Richard Gombrich

Richard Francis Gombrich (; born 17 July 1937) is an Indologist and scholar of Sanskrit, Pāli, and Buddhist Studies. He was the Boden Professor of Sanskrit at the University of Oxford from 1976 to 2004. He is currently Founder-President of the Oxford Centre for Buddhist Studies. He is a past president of the Pali Text Society (1994–2002) and general editor emeritus of the Clay Sanskrit Library.

Gombrich is the only child of the classical pianist Ilse Gombrich and the Austrian-British art historian Sir Ernst Gombrich. He studied at St. Paul's School in London from 1950 to 1955 before attending Magdalen College, Oxford, in 1957. He received his B.A. from Oxford in 1961 and his DPhil from the same university in 1970. His doctoral thesis was entitled Contemporary Sinhalese Buddhism in its relation to the Pali canon. He received his M.A. from Harvard University in 1963.

Gombrich's first major contribution in the field of Buddhist Studies was an anthropological study of contemporary Sinhalese Buddhism entitled (1971). This study emphasised the compatibility between the normative Buddhism advocated in canonical texts and the contemporary religious practices of Sinhalese Buddhists. Contemporary Sinhalese religious practices often include such elements as sorcery and the worship of yakshas and Hindu gods; previous scholars of Buddhist Studies had interpreted these practices as contradictory to or corruptions of the orthodox Buddhism of the Pali Canon. Gombrich argues in Precept and Practice that, rather than being the mark of later corruptions of Theravada Buddhism, these practices can be traced to early periods in Buddhist history. Furthermore, since the worship of deities and rituals involving sorcery are never explicitly forbidden to lay people in the Pali Canon, Gombrich argues against viewing such practices as contradictory to orthodox Buddhism. It is also in Precept and Practice that Gombrich lays out his distinction between Buddhism at the cognitive level and Buddhism at the affective level. At the cognitive level, Sinhalese Buddhists will attest to believing in such normative doctrines as anatta, while, at the same time, their actions indicate a supposed affective acceptance of, for example, a transmigrating soul. Gombrich's notion of a cognitive/affective divide in Sinhalese Buddhism has since come under criticism, perhaps most famously by Stanley Tambiah, who considered it simplistic and insupportable.[1]

Precept and Practice: Traditional Buddhism in the Rural Highlands of Ceylon

Gombrich has gone on to become one of the 20th century's important scholars of Theravāda Buddhism. His recent research has focused more on Buddhist origins.

Gombrich stresses the importance of relating Buddhist texts and practices to the rest of Indian religion. Rather than studying Buddhism, Jainism, and Vedism in isolation, Gombrich advocates a comparative method that has shed light on both Buddhist thought and Buddhist early history. He has been an active contributor to an ongoing discussion concerning the date of the Buddha's death, and has argued that data supplied in Pali texts composed in Sri Lanka enable us to date that event to about 404 BCE.

Whilst an undergraduate, Gombrich helped to edit the volume of papers by Karl Popper entitled "Conjectures and Refutations". Since then, he has followed this method in his research, seeking the best hypothesis available and then trying to test it against the evidence. This makes him oppose both facile scepticism and the quest for a method which can in any way substitute for the simple need for critical thought.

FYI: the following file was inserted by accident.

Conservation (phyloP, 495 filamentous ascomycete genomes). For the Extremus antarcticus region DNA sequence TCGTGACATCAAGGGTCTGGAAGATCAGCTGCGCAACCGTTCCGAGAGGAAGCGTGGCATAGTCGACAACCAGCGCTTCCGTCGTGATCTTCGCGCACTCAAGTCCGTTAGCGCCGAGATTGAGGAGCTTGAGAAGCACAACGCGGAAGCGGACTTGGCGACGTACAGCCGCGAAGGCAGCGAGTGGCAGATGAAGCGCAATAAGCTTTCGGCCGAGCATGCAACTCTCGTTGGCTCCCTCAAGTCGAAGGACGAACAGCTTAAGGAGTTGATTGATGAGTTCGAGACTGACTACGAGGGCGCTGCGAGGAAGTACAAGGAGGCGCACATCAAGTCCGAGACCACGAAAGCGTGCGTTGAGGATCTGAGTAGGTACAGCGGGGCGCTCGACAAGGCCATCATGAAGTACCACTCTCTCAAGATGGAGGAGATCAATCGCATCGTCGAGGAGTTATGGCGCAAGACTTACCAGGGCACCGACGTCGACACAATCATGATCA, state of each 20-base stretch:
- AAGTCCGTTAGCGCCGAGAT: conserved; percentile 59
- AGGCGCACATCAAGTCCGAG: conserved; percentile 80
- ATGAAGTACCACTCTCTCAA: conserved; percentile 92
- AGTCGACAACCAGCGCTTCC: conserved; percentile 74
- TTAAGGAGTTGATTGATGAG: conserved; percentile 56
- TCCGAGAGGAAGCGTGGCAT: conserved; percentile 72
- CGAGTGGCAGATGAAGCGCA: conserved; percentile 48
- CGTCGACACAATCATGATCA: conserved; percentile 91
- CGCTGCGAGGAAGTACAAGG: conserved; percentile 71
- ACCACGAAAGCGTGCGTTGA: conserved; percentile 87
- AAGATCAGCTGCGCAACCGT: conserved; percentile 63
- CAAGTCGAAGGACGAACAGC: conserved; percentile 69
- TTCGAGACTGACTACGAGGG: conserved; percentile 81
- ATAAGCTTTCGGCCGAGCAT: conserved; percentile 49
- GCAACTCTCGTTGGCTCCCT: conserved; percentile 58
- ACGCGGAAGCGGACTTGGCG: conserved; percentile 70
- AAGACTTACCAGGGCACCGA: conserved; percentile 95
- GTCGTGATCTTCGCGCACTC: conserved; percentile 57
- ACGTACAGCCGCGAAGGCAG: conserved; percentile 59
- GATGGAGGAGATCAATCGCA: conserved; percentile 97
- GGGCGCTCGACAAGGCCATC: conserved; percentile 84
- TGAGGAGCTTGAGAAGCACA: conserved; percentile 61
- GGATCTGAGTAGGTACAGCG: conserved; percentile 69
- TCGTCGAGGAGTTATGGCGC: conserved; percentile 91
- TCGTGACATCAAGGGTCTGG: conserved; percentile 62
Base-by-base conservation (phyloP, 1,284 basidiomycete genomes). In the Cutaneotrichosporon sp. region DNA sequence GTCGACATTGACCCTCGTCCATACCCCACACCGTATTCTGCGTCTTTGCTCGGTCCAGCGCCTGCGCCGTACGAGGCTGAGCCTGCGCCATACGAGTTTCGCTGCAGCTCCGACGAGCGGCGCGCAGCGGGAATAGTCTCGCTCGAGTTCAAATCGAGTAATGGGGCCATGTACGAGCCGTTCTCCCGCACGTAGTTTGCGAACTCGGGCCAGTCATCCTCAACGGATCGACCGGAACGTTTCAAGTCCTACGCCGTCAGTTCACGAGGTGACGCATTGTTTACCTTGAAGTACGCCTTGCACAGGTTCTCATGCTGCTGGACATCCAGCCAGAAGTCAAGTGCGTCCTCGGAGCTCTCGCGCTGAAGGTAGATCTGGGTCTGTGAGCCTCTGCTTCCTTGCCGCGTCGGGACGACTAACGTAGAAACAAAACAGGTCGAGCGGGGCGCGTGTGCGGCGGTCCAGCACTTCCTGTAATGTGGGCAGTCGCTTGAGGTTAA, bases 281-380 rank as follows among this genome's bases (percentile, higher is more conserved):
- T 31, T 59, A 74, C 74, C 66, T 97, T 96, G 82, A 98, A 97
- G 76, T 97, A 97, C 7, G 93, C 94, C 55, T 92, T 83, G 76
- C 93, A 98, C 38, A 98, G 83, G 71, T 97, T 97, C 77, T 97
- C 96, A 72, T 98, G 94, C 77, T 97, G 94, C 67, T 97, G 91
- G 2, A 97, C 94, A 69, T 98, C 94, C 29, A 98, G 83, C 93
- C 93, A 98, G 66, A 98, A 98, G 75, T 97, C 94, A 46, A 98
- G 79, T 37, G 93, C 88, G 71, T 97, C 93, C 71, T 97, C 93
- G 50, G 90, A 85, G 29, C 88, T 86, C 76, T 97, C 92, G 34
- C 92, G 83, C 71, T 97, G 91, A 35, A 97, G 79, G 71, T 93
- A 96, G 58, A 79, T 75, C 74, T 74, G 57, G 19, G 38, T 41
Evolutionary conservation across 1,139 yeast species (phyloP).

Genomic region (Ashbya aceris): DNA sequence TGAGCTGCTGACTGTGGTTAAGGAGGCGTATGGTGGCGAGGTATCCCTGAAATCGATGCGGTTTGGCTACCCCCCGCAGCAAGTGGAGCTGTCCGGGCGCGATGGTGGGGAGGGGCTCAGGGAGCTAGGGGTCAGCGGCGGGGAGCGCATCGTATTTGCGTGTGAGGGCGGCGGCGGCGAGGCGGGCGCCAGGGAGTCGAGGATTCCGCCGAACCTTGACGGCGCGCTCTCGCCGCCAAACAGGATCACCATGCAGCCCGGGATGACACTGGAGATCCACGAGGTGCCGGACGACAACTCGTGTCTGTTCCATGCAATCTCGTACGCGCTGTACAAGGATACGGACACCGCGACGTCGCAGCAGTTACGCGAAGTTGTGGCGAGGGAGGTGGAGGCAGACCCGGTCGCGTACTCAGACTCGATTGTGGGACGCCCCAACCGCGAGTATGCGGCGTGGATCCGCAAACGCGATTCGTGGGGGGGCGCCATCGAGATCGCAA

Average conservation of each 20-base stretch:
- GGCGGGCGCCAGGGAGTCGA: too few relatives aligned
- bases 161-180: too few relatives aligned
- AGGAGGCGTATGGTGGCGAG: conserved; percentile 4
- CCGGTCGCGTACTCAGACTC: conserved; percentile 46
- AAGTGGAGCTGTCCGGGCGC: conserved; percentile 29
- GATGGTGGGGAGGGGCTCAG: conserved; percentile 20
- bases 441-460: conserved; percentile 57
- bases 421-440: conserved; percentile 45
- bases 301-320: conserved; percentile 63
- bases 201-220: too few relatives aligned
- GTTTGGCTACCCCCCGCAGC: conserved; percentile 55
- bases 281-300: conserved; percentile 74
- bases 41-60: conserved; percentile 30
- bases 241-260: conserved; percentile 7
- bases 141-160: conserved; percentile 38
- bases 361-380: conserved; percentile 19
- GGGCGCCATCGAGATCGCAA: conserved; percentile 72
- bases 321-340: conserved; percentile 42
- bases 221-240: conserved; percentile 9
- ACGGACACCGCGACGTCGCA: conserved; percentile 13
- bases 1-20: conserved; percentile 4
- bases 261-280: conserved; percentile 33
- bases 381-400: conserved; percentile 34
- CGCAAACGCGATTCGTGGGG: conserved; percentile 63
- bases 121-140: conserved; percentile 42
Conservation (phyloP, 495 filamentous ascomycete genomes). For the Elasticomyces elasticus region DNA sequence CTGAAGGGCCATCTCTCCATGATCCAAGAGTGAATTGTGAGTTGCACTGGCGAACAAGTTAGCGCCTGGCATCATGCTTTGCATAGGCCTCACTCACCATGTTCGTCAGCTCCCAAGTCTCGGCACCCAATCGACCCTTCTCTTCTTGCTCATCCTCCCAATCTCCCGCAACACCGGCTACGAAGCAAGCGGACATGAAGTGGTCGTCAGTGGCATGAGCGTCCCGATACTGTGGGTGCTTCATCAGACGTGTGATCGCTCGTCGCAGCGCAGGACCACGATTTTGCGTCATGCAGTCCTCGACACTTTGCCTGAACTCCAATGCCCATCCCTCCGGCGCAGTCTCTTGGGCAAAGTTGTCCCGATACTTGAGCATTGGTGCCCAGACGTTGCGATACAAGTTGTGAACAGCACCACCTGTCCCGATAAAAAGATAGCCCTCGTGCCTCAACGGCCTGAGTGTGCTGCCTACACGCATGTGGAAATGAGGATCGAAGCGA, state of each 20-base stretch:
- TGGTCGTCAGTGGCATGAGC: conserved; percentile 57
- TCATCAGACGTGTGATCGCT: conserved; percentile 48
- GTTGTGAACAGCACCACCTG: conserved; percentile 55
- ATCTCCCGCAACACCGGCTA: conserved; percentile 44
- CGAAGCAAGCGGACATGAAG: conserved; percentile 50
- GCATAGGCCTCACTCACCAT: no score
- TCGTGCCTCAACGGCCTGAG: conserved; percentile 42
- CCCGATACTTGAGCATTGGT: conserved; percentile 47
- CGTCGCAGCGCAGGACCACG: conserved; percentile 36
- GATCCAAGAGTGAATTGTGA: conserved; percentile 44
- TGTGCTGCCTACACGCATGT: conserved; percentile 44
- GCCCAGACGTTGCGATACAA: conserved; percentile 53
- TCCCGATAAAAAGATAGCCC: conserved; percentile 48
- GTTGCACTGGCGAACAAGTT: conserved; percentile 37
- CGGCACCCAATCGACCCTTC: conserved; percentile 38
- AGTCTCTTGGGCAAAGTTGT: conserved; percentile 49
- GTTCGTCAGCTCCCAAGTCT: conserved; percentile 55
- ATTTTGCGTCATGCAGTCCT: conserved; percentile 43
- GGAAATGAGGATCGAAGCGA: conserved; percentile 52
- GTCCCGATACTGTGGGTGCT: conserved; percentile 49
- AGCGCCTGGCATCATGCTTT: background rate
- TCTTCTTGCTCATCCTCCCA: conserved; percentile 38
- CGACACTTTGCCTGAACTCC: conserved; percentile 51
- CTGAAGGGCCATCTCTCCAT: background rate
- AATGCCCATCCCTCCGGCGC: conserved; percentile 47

He was general editor of the Clay Sanskrit Library from its founding until February 2008.

The term Gombrichian had already been coined in reference to Ernst Gombrich for some decades, and continues to be used in the context of art history with that denotation (e.g., "...a Gombrichian willingness to appeal to experimental evidence"),[2] however, the use of "Gombrichian" in reference to Richard Gombrich has an entirely different denotation. In a review of 2003, Jon S. Walters defended the "Gombrichian" approach to textual tradition against the view attributed to Anne M. Blackburn that "colonial/Orientialist" scholarship is "epitomized here by Richard Gombrich".[3] Whereas the earlier usage of "Gombrichian" seems to indicate a theory specifically set out by Ernst Gombrich in Art as Illusion,[4] the usage of Gombrichian in the context of Buddhist Studies refers more vaguely to an emphasis on working with comparative reference to primary-source Pali texts found throughout Richard Gombrich's career.

Gombrich has taught at Oxford for over 40 years and continues to do some teaching in retirement. He has supervised about 50 doctoral theses, most of them in Buddhist studies, and taught a wide range of Indological subjects. His students include several members of the Sangha.

He was instrumental in Numata Foundation's endowing a chair in Buddhist Studies at Oxford. On taking mandatory retirement in 2004 he founded the Oxford Centre for Buddhist Studies and, with Geoff Bamford, the Society for the Wider Understanding of the Buddhist Tradition.

He holds strong views on higher education. In 2000, at the invitation of the Graduate Institute for Policy Studies at Tokyo University, he delivered a lecture "British Higher Education Policy in the last Twenty Years: The Murder of a Profession" and in 2008 he participated in the "Rally of the Impossible Professions: Beyond the False Promises of Security" hosted by the London Society of the New Lacanian School.[5]

The Asiatic Society of Calcutta awarded Gombrich the SC Chakraborty medal in 1993. The following year, he received the Sri Lanka Ranajana decoration from the President of Sri Lanka.